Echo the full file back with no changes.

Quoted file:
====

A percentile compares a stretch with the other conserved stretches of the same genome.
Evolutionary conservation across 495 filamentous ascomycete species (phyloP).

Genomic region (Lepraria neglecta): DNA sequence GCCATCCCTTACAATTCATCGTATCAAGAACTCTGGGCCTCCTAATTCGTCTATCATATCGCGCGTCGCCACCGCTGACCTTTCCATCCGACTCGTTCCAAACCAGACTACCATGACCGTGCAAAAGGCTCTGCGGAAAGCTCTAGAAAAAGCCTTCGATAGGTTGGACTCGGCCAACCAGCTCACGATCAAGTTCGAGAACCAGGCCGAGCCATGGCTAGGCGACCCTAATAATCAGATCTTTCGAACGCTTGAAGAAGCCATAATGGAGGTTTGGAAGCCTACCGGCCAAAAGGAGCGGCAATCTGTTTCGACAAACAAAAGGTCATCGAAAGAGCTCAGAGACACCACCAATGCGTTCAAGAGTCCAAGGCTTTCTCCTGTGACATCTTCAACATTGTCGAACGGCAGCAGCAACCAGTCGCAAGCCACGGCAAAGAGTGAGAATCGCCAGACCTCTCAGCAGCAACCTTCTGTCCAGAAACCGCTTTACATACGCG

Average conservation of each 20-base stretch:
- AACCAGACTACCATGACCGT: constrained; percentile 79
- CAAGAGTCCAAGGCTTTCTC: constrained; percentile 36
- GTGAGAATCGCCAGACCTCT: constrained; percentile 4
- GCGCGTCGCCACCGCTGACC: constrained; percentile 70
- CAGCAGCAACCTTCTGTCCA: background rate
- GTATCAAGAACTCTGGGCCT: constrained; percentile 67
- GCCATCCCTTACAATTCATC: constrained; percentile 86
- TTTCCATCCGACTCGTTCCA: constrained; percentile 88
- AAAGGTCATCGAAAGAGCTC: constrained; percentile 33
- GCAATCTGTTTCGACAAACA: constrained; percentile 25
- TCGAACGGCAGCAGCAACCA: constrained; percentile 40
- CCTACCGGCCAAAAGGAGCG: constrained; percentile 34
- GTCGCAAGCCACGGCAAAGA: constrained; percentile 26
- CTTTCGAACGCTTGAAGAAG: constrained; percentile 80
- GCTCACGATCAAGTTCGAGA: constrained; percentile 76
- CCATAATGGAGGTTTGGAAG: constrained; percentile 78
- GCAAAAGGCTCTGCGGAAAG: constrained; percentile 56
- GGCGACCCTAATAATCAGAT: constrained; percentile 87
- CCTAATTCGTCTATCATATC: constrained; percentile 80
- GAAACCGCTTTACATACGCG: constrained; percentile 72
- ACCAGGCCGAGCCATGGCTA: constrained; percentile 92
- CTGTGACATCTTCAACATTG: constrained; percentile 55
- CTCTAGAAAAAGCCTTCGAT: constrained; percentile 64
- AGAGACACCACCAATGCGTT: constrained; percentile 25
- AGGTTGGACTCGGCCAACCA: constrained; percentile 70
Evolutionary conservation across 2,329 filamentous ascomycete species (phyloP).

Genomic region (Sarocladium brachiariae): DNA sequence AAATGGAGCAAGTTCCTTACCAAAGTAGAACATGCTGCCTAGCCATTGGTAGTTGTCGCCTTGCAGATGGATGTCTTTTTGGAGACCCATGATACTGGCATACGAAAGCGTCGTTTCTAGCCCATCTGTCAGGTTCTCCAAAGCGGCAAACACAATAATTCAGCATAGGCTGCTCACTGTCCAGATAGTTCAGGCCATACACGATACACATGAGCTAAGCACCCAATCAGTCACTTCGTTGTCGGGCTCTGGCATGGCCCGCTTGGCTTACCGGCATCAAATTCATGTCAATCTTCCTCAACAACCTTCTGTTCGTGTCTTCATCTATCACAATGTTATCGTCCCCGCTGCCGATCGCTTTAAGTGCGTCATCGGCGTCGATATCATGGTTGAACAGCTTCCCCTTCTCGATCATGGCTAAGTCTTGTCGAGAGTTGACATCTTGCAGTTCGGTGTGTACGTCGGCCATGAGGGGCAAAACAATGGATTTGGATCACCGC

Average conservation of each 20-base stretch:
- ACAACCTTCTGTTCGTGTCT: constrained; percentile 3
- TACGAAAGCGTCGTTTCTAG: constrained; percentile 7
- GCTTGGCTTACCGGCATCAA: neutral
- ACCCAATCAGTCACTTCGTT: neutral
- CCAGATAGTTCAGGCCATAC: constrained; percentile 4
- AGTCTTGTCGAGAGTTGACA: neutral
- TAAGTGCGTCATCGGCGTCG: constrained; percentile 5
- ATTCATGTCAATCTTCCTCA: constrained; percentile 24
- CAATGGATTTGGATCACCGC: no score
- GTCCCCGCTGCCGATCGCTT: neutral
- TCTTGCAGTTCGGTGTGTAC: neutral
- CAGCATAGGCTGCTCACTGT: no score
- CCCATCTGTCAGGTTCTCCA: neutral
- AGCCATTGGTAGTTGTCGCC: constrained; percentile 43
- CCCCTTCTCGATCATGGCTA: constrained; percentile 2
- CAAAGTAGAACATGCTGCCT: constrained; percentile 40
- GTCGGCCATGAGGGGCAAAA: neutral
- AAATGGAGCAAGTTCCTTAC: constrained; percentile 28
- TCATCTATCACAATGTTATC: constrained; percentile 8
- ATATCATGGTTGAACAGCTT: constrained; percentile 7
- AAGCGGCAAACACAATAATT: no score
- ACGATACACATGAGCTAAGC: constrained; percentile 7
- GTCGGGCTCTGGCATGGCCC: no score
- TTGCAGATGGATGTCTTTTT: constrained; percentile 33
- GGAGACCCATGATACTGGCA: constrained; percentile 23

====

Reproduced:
A percentile compares a stretch with the other conserved stretches of the same genome.
Evolutionary conservation across 495 filamentous ascomycete species (phyloP).

Genomic region (Lepraria neglecta): DNA sequence GCCATCCCTTACAATTCATCGTATCAAGAACTCTGGGCCTCCTAATTCGTCTATCATATCGCGCGTCGCCACCGCTGACCTTTCCATCCGACTCGTTCCAAACCAGACTACCATGACCGTGCAAAAGGCTCTGCGGAAAGCTCTAGAAAAAGCCTTCGATAGGTTGGACTCGGCCAACCAGCTCACGATCAAGTTCGAGAACCAGGCCGAGCCATGGCTAGGCGACCCTAATAATCAGATCTTTCGAACGCTTGAAGAAGCCATAATGGAGGTTTGGAAGCCTACCGGCCAAAAGGAGCGGCAATCTGTTTCGACAAACAAAAGGTCATCGAAAGAGCTCAGAGACACCACCAATGCGTTCAAGAGTCCAAGGCTTTCTCCTGTGACATCTTCAACATTGTCGAACGGCAGCAGCAACCAGTCGCAAGCCACGGCAAAGAGTGAGAATCGCCAGACCTCTCAGCAGCAACCTTCTGTCCAGAAACCGCTTTACATACGCG

Average conservation of each 20-base stretch:
- AACCAGACTACCATGACCGT: constrained; percentile 79
- CAAGAGTCCAAGGCTTTCTC: constrained; percentile 36
- GTGAGAATCGCCAGACCTCT: constrained; percentile 4
- GCGCGTCGCCACCGCTGACC: constrained; percentile 70
- CAGCAGCAACCTTCTGTCCA: background rate
- GTATCAAGAACTCTGGGCCT: constrained; percentile 67
- GCCATCCCTTACAATTCATC: constrained; percentile 86
- TTTCCATCCGACTCGTTCCA: constrained; percentile 88
- AAAGGTCATCGAAAGAGCTC: constrained; percentile 33
- GCAATCTGTTTCGACAAACA: constrained; percentile 25
- TCGAACGGCAGCAGCAACCA: constrained; percentile 40
- CCTACCGGCCAAAAGGAGCG: constrained; percentile 34
- GTCGCAAGCCACGGCAAAGA: constrained; percentile 26
- CTTTCGAACGCTTGAAGAAG: constrained; percentile 80
- GCTCACGATCAAGTTCGAGA: constrained; percentile 76
- CCATAATGGAGGTTTGGAAG: constrained; percentile 78
- GCAAAAGGCTCTGCGGAAAG: constrained; percentile 56
- GGCGACCCTAATAATCAGAT: constrained; percentile 87
- CCTAATTCGTCTATCATATC: constrained; percentile 80
- GAAACCGCTTTACATACGCG: constrained; percentile 72
- ACCAGGCCGAGCCATGGCTA: constrained; percentile 92
- CTGTGACATCTTCAACATTG: constrained; percentile 55
- CTCTAGAAAAAGCCTTCGAT: constrained; percentile 64
- AGAGACACCACCAATGCGTT: constrained; percentile 25
- AGGTTGGACTCGGCCAACCA: constrained; percentile 70
Evolutionary conservation across 2,329 filamentous ascomycete species (phyloP).

Genomic region (Sarocladium brachiariae): DNA sequence AAATGGAGCAAGTTCCTTACCAAAGTAGAACATGCTGCCTAGCCATTGGTAGTTGTCGCCTTGCAGATGGATGTCTTTTTGGAGACCCATGATACTGGCATACGAAAGCGTCGTTTCTAGCCCATCTGTCAGGTTCTCCAAAGCGGCAAACACAATAATTCAGCATAGGCTGCTCACTGTCCAGATAGTTCAGGCCATACACGATACACATGAGCTAAGCACCCAATCAGTCACTTCGTTGTCGGGCTCTGGCATGGCCCGCTTGGCTTACCGGCATCAAATTCATGTCAATCTTCCTCAACAACCTTCTGTTCGTGTCTTCATCTATCACAATGTTATCGTCCCCGCTGCCGATCGCTTTAAGTGCGTCATCGGCGTCGATATCATGGTTGAACAGCTTCCCCTTCTCGATCATGGCTAAGTCTTGTCGAGAGTTGACATCTTGCAGTTCGGTGTGTACGTCGGCCATGAGGGGCAAAACAATGGATTTGGATCACCGC

Average conservation of each 20-base stretch:
- ACAACCTTCTGTTCGTGTCT: constrained; percentile 3
- TACGAAAGCGTCGTTTCTAG: constrained; percentile 7
- GCTTGGCTTACCGGCATCAA: neutral
- ACCCAATCAGTCACTTCGTT: neutral
- CCAGATAGTTCAGGCCATAC: constrained; percentile 4
- AGTCTTGTCGAGAGTTGACA: neutral
- TAAGTGCGTCATCGGCGTCG: constrained; percentile 5
- ATTCATGTCAATCTTCCTCA: constrained; percentile 24
- CAATGGATTTGGATCACCGC: no score
- GTCCCCGCTGCCGATCGCTT: neutral
- TCTTGCAGTTCGGTGTGTAC: neutral
- CAGCATAGGCTGCTCACTGT: no score
- CCCATCTGTCAGGTTCTCCA: neutral
- AGCCATTGGTAGTTGTCGCC: constrained; percentile 43
- CCCCTTCTCGATCATGGCTA: constrained; percentile 2
- CAAAGTAGAACATGCTGCCT: constrained; percentile 40
- GTCGGCCATGAGGGGCAAAA: neutral
- AAATGGAGCAAGTTCCTTAC: constrained; percentile 28
- TCATCTATCACAATGTTATC: constrained; percentile 8
- ATATCATGGTTGAACAGCTT: constrained; percentile 7
- AAGCGGCAAACACAATAATT: no score
- ACGATACACATGAGCTAAGC: constrained; percentile 7
- GTCGGGCTCTGGCATGGCCC: no score
- TTGCAGATGGATGTCTTTTT: constrained; percentile 33
- GGAGACCCATGATACTGGCA: constrained; percentile 23